Sunday, March 18, 2012

Buddha on willpower and ego

I have been listening to talks given by Buddhist scholars on audiodharma. I particularly like talks by Thannissaro Bhikkhu. He has a way of teaching by using examples from everyday life. He does it with humor too. Although most of these talks are common sense, when you listen to them, you realize that when you are caught in a battle between the different "yous" in your head, this common sense evaporates like ether.

In this talk about Buddha on Willpower.  Thanissaro talks about the 'categorization' of actions Buddha gave us. There are four groups of actions that we do in our everyday life:

1. Actions we like doing and bring us good
2. Actions we don't like doing and bring us bad
3. Actions we like doing BUT bring us bad
4. Actions we don't like doing BUT bring us good

The measure of our knowledge is in how we handle the last two of the above. Most problems that I create for myself are due to bad handling of the last two categories.
Whether it is sticking to my diet, or finishing the tasks I have given myself at work. All of it falls in the last two groups.

In this talk about Buddha on Ego, which is titled 'Wisdom of the Ego', Thanissaro talks about how the West thinks of Buddhism. In the West, people do not see human ego as a necessarily bad entity. In the East, we are brought up believing that ego (ahankar in Sanskrit, which literally translates as 'the sound of me') comes in the way of happiness. Buddhist philosophy talks about Annatta (non-self) which is an essential step towards attaining wisdom, happiness and enlightenment. However, Buddhism does not call for an annihilation of ego in order to be happy.

Then, he compares Freud's functions of ego to Buddha's functions of ego.

According to Freud, ego is essential to human beings because it is able to carry out certain important functions for the well being of the mind.

1. Anticipation (it can anticipate the dangers in the near future and guide us)
2. Suppression (it can help us postpone gratification for our own long term happiness)
3. Sublimation (it can help us divert our attention from desire by engaging in art, sports, creativity)
4. Altruism (stems from the belief that we need to make others happy in order to be happy ourselves)
5. Humor (helps us laugh at ourselves)

Buddhist philosophy also explains all the above functions in it's own way. The concept of non-self is not rejecting oneself. It is about expanding the mind's eye to realize that there is much more to the world than me and my thoughts. Buddhist philosophy accepts the existence of ego, anticipates the damage it could do and evolves strategies to minimize the possibilities of the ego going out of control. Since there is no all-knowing God in Buddhist way, disciplining yourself starts with understanding your own mind. It is a very difficult path but it changes you for your own sake.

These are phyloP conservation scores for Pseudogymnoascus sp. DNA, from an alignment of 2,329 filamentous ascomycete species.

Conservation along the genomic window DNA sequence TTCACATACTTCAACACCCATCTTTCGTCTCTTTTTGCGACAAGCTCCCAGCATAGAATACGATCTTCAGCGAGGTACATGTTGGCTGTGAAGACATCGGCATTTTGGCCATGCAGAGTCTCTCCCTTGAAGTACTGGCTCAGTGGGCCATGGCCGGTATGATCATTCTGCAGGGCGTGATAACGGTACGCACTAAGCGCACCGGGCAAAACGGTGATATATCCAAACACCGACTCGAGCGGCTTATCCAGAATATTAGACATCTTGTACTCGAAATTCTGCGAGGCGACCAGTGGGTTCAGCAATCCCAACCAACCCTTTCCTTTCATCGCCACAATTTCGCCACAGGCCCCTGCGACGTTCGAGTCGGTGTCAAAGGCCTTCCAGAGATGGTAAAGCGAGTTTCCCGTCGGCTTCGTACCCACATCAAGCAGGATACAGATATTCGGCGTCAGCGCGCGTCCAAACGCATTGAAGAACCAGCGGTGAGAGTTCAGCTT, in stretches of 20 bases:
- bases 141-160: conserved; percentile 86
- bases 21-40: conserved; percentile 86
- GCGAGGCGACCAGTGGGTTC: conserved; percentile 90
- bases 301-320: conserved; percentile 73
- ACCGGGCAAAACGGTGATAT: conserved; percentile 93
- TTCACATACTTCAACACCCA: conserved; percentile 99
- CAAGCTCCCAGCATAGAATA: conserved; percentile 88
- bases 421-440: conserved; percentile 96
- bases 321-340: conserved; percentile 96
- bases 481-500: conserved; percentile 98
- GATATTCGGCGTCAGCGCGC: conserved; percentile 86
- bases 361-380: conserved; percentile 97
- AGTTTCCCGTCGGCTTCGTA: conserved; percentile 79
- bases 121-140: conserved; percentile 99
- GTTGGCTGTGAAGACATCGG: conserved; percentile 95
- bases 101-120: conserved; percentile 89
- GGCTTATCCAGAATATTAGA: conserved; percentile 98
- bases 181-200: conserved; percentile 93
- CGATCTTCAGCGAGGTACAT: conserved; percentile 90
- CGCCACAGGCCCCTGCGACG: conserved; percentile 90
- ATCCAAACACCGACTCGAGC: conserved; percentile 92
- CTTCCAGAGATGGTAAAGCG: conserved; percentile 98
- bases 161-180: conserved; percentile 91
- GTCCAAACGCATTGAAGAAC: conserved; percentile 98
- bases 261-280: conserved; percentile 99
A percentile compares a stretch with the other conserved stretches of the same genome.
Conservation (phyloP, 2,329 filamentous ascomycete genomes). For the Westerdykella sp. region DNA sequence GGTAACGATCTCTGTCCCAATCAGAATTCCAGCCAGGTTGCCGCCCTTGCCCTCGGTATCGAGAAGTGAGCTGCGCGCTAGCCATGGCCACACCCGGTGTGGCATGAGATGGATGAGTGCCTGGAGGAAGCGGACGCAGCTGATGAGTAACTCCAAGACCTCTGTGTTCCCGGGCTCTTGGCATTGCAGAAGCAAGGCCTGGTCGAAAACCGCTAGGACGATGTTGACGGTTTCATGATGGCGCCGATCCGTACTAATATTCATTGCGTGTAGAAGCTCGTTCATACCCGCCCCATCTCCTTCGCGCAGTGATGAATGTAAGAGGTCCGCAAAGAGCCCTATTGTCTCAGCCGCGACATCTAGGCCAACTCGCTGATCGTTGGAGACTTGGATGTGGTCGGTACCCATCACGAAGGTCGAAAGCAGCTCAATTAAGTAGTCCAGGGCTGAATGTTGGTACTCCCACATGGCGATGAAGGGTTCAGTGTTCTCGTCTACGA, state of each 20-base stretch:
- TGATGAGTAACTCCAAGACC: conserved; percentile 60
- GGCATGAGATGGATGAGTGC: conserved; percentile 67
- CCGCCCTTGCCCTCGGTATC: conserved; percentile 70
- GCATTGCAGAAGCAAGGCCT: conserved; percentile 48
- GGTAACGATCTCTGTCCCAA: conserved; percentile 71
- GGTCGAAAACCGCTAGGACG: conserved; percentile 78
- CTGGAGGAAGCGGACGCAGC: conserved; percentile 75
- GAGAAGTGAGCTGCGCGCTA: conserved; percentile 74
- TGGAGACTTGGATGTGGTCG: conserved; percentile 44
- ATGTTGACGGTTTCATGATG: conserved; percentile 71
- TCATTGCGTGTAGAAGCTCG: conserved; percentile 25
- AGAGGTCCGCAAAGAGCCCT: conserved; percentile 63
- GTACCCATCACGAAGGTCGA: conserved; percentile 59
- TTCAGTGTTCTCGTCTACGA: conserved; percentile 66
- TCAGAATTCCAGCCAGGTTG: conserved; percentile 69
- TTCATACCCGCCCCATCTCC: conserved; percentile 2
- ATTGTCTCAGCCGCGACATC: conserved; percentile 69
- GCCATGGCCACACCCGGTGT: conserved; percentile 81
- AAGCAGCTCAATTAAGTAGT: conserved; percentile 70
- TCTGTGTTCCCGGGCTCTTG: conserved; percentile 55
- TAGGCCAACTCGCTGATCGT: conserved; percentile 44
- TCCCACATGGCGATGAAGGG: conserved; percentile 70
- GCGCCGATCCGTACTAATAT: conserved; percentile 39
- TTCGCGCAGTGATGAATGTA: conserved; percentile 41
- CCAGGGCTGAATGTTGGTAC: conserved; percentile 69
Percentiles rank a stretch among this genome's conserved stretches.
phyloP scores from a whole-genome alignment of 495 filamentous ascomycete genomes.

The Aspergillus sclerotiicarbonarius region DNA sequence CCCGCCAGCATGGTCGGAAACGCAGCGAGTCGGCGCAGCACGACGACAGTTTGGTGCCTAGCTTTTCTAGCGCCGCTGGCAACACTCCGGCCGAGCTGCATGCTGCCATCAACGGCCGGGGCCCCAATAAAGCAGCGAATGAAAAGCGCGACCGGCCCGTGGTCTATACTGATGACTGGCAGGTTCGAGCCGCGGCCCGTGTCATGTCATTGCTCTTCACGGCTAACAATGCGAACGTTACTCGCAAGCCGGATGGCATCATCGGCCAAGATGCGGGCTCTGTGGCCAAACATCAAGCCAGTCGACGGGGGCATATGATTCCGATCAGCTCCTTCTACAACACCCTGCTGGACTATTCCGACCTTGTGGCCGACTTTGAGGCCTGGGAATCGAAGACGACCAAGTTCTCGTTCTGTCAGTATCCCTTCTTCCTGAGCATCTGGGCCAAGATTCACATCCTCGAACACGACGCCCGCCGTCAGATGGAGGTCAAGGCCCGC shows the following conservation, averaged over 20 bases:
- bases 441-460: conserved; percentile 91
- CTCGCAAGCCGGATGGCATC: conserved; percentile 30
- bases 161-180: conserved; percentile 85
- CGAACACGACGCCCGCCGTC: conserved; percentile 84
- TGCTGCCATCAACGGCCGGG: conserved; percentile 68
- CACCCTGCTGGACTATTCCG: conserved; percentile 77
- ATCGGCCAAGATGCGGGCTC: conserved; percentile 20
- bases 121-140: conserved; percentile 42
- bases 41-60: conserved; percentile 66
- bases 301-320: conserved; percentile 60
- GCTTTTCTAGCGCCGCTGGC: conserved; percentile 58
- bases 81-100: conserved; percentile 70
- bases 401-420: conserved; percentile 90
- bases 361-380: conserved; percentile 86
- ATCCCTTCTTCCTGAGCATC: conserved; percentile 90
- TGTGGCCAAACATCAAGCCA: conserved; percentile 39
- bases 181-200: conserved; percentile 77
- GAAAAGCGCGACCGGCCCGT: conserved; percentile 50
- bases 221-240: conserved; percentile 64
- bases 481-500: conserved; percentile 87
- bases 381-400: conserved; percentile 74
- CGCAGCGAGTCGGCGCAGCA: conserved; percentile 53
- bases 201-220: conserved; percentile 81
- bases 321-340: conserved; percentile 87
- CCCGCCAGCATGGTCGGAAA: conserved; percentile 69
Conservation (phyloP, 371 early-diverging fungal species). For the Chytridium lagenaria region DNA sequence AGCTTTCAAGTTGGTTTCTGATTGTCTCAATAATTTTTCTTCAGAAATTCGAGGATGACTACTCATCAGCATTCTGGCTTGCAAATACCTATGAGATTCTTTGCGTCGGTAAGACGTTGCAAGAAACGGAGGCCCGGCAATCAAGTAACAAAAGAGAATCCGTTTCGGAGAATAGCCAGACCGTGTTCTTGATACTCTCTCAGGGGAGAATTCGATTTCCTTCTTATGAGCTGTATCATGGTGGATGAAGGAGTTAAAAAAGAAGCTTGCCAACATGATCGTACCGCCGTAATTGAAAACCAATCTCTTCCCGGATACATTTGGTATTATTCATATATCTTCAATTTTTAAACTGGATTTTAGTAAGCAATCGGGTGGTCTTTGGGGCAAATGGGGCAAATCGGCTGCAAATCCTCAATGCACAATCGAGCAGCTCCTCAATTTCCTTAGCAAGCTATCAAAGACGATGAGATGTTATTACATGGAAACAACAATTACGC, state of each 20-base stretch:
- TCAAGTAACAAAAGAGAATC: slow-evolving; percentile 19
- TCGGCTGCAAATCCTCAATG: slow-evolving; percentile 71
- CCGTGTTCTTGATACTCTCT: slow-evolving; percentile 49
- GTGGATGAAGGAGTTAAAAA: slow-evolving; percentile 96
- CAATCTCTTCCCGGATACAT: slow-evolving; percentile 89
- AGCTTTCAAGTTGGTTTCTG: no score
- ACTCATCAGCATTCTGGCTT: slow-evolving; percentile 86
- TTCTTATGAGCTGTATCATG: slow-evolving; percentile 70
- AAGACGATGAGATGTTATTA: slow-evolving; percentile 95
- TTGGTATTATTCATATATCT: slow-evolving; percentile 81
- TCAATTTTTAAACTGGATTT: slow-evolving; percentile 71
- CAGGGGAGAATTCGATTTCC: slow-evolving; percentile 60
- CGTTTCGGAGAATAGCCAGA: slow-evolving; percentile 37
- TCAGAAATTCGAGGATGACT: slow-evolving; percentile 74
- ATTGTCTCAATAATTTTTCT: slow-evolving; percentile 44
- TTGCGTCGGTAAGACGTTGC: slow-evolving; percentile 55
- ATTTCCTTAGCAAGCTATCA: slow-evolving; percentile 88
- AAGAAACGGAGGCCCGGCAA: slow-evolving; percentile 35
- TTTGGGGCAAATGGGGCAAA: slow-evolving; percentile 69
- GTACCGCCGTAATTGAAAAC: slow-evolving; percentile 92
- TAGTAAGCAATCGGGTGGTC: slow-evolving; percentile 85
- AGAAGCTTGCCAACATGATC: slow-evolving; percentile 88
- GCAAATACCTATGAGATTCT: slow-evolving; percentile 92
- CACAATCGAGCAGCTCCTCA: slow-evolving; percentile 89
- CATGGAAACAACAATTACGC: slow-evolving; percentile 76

There are descriptions of the self (mind/ego) in the Bhagwad Gita too
In the fifth verse of the sixth chapter (Dhyanayoga) Lord Krishna says,

बन्धुरत्मात्मनस्तस्य येनात्मैवात्मना जित: |
अनात्मनस्तु शत्रुत्वे वर्तेतात्मैव शत्रुवत् ||

The self (mind) which is conquered by the self (mind) is a friend. But for someone who has failed to control the self (mind) , the self (mind) harms like an enemy.

What I like about the Buddhist philosophy is the absence of an all knowing, accounting and punishing God. What you do, is for your own self first. Even your generosity stems from helping yourself and not others. So the delusions that could occur as a result ("I did this for you!"), get mitigated by the thought that it is for your own well being ("I am doing this for myself").

Even in letting go, the Buddha says,
"Whatever is not you and not yours, let it go. That would be for your long term happiness"

The life long experiment in controlling one's own mind for one's own sake is one of the most ideal yet most difficult states of being. These talks sound simple because of the meditation that has been devoted to them. It brings back the recurring realization I get -- that most simple things around us are profoundly difficult to achieve. And it also includes simple joy.

Audiodharma is available free to the world on the principles of Buddhist traditions. Their talks and guided meditations are very helpful if you are serious about daily practice. This website is run entirely on donations. So if you find it helpful, please let them know through a small donation.

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